Venus progresses across southern Leo during October, passing 2.7° south of the galaxy M95 on October 10. A crescent Moon joins the planet on the 14th. Venus crosses into Virgo on the 23rd, ending October within 1° of 4th-magnitude Zaniah (Eta [η] Virginis).Telescopic views show the planet changing from a 72 percent-lit disk on October 1 to 81-percent illuminated on October 31st, its diameter simultaneously diminishing from 16″ to 13″, owing to its increasing distance from Earth.
Rising Moon: Out on a limb
A 3D perspective is one of the big draws of solar system observing. Nowhere else is the effect greater than along the edge of our Moon.
We gain the strongest sense of depth from shadows cast by tall crater rims onto the floors below. At low Sun angles, the sharpness and length of shadows can so exaggerate the relief that early selenographers mistakenly thought the lunar terrain was quite jagged. However, if you check out the limb with high power, you’ll see the true profile is much smoother — bumpy, to be sure, but not saw-toothed.
Beginning on October 19th, the first thing to jump out at you will be the sunrise on the magnificent Mare Crisium, north of the lunar equator. After you gawk at its circle of peaks towering over a rolling sea of wrinkled ridges, tear yourself away and scan farther north along the rim of the three-day-old Moon. Look for a large flat zone with a dark swath: Mare Humboldtianum. Not quite at its cusp is the large crater Nansen, named for a Norwegian explorer of Earth’s polar region. Its broad, tall rim casts a wall of shadow onto its floor.
Over the next few evenings, you might notice how far Mare Crisium is from the limb. It’s as if the Moon is turning its face slightly to the side. Although Luna’s spin is constant, our satellite is currently on the slower-moving part of its elliptical orbit. The apparent rolling motion is called libration.
With the nights ticking toward Full phase, watch Mare Crisium continue to shift toward the limb. It’s easiest to see this with the unaided eye in daylight, when there is less glare. Binoculars also provide a great view. In a telescope, Humboldtianum slowly sprouts ears and a large divot as it turns back into profile.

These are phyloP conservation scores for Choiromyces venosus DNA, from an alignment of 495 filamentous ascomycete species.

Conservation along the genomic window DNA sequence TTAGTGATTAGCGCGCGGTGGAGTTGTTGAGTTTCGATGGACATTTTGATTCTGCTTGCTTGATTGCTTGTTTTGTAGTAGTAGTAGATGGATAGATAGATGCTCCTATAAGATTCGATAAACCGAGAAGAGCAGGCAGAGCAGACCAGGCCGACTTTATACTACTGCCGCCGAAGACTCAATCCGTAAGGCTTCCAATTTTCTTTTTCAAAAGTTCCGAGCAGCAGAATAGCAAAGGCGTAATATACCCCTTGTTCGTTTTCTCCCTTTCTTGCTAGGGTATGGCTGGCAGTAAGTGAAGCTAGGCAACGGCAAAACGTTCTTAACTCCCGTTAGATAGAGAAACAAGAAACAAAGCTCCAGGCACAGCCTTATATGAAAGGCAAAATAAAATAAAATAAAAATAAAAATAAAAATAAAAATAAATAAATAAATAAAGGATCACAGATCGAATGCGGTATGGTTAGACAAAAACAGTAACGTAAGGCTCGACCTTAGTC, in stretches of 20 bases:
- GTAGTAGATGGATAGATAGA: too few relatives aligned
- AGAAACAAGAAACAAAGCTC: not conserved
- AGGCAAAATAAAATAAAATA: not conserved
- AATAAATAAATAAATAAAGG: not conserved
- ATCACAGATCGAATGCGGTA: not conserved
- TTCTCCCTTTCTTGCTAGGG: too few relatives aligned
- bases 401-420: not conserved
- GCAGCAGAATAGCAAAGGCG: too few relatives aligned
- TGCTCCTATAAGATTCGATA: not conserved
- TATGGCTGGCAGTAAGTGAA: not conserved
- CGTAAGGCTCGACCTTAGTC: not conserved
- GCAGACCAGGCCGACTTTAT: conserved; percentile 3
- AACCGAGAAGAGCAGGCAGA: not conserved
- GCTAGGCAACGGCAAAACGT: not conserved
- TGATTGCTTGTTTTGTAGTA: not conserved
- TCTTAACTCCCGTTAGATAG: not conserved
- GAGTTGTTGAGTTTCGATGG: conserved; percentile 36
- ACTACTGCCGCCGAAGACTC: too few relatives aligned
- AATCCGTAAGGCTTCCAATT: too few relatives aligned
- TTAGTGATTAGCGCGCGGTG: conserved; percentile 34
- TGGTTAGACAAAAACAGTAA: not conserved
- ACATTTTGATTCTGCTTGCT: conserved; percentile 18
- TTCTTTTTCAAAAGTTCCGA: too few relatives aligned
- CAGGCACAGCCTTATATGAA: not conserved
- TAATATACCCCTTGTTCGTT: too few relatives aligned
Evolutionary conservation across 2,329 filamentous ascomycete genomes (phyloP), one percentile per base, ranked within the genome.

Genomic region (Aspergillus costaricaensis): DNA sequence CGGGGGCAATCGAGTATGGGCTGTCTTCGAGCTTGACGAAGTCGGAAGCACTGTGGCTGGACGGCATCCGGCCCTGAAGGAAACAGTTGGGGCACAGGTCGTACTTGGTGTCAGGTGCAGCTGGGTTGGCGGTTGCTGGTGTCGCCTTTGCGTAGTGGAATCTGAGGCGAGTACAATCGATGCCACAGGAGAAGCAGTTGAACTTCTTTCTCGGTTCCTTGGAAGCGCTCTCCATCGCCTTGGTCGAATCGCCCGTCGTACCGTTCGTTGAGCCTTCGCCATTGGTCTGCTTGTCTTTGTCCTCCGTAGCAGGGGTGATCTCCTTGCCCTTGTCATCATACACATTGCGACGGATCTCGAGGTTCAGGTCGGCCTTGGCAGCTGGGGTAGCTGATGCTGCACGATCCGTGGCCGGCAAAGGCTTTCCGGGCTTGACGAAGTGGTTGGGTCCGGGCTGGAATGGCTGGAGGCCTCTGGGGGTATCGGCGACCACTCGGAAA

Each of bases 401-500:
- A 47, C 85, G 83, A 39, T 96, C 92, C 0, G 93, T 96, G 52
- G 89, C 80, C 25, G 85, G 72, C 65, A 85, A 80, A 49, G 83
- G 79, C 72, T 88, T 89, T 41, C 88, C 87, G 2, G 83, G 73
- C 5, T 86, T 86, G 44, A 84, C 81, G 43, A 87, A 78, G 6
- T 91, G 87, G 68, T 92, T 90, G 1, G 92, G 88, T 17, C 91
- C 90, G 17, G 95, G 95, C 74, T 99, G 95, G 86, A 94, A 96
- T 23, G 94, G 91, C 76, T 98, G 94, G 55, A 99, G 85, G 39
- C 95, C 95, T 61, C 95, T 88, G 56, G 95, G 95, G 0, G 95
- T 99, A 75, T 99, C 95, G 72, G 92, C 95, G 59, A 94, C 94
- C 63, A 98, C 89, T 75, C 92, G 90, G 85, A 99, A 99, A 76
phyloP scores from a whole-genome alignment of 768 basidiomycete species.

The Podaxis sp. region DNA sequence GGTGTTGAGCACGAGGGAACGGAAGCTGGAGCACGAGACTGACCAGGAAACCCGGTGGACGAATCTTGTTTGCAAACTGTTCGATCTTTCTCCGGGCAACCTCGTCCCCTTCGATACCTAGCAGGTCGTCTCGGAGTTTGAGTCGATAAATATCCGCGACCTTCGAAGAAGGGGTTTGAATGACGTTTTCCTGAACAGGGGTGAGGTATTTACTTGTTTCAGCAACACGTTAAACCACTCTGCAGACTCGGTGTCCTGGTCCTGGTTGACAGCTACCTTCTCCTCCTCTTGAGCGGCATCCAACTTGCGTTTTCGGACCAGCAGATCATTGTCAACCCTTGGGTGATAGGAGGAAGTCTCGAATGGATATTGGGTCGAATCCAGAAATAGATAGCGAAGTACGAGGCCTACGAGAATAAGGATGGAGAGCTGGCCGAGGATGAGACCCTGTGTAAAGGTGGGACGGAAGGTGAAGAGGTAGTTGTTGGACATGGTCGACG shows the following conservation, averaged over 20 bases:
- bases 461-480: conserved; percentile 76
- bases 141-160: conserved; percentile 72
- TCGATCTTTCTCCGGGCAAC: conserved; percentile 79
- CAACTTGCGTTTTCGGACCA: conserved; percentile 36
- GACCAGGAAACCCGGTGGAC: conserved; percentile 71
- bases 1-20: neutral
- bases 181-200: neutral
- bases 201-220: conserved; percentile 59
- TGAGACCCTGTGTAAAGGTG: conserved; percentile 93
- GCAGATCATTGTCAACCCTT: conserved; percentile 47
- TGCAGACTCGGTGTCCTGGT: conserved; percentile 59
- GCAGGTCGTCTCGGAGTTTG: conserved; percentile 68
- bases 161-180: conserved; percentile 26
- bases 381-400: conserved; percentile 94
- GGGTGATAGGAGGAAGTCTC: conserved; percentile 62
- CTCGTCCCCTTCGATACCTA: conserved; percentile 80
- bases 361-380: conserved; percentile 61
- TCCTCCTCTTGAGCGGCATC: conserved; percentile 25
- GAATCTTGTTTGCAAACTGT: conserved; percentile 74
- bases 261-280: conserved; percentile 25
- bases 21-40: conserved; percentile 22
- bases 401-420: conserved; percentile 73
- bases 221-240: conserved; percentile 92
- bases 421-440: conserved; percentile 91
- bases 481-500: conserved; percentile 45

The libration and phase cycles are both monthly, but not exactly — so they quickly fall out of sync. There’s always something different next time, with true repetitions occurring only after a Saros cycle of 18 years 10 days.
Meteor Watch: Hunt meteors in the Hunter
A very favorable appearance of the Orionid meteor shower occurs between October 2 and November 7. The shower peaks October 21, when the Moon is just 5 days old. On the night before maximum, the radiant in northern Orion rises shortly before midnight, just as the Moon sets. The radiant climbs higher in the sky through dawn. The listed zenithal hourly rate of 20 meteors per hour may occur in the hour before dawn. From a dark site with Orion lower in the sky, rates will also be lower.
The shower is the result of debris shed by Comet 1P/Halley and is a regular on the annual meteor shower calendar. With so much planetary action this month, keep a lookout for fast-paced Orionid meteors burning up in our atmosphere over a few nights centered on the peak.
Comet Search: The Milky Way gets the green light
Sure to be a highlight of fall evenings, interplanetary visitor 88P/Howell is a must-see crossing the heart of our galaxy. Well within reach of a 4-inch scope under a dark sky, the soft gray light of ionized gases surrounding the comet’s head should glow a distinct green in larger instruments.
Early in the month, Howell and Sagittarius set in the southwest shortly after dusk. The dark-sky window before moonrise opens for one hour on October 5 and widens over the following nights. We quickly lose contrast on the 20th, thanks to a waxing crescent Moon.
Of particular interest is the 11th through the 13th, when Howell crosses the hindquarters of the Prancing Horse dust cloud. Visual observers will recognize this as the bowl of Barnard’s Pipe Nebula. You can trap this wild stallion and still get to bed by 11 P.M.
There are several other dates of note: On October 5, Howell is outshined by M19 nearby. On the 6th, the comet switches roles to rival NGC 6293; on the 9th and 10th, it slides past NGC 6355; and on the 19th, it shares the sky with NGC 6520. Compare and contrast their form and structure.
Locating Asteroids: Watery wanderings
The astronomical embodiment of Lady Luck highlights some passing coincidences in Aquarius. Named after the Roman goddess, 19 Fortuna is a 125-mile-wide boulder in the main asteroid belt. Find her by dropping down the right side of the Great Square of Pegasus until you meet Lambda (λ) Aquarii, shining modestly at magnitude 3.7, then nudge your scope north 1.5°, or three Moon-widths.
By chance, a different belt loops through this part of the sky: that of geostationary satellites. The chance is high to see some. First, create a framework sketch of five or six stars in the low-power field where Fortuna lies — one of them is probably our 10th-magnitude asteroid. Within 10 to 20 minutes, a satellite is likely to enter the eyepiece and take three to four minutes to slide across. Appearing no different than a background star, it may be as bright as 5th magnitude!
Once a satellite drifts into your field of view, turn off your drive and watch the sky flow past. In 25 minutes, bluish Neptune makes an appearance. Even if you can’t resolve its tiny disk, the ice giant will look like a “flat” magnitude 7.8 star.
Avoid the nights of October 25 through 27, when the glare of the nearby Moon interferes.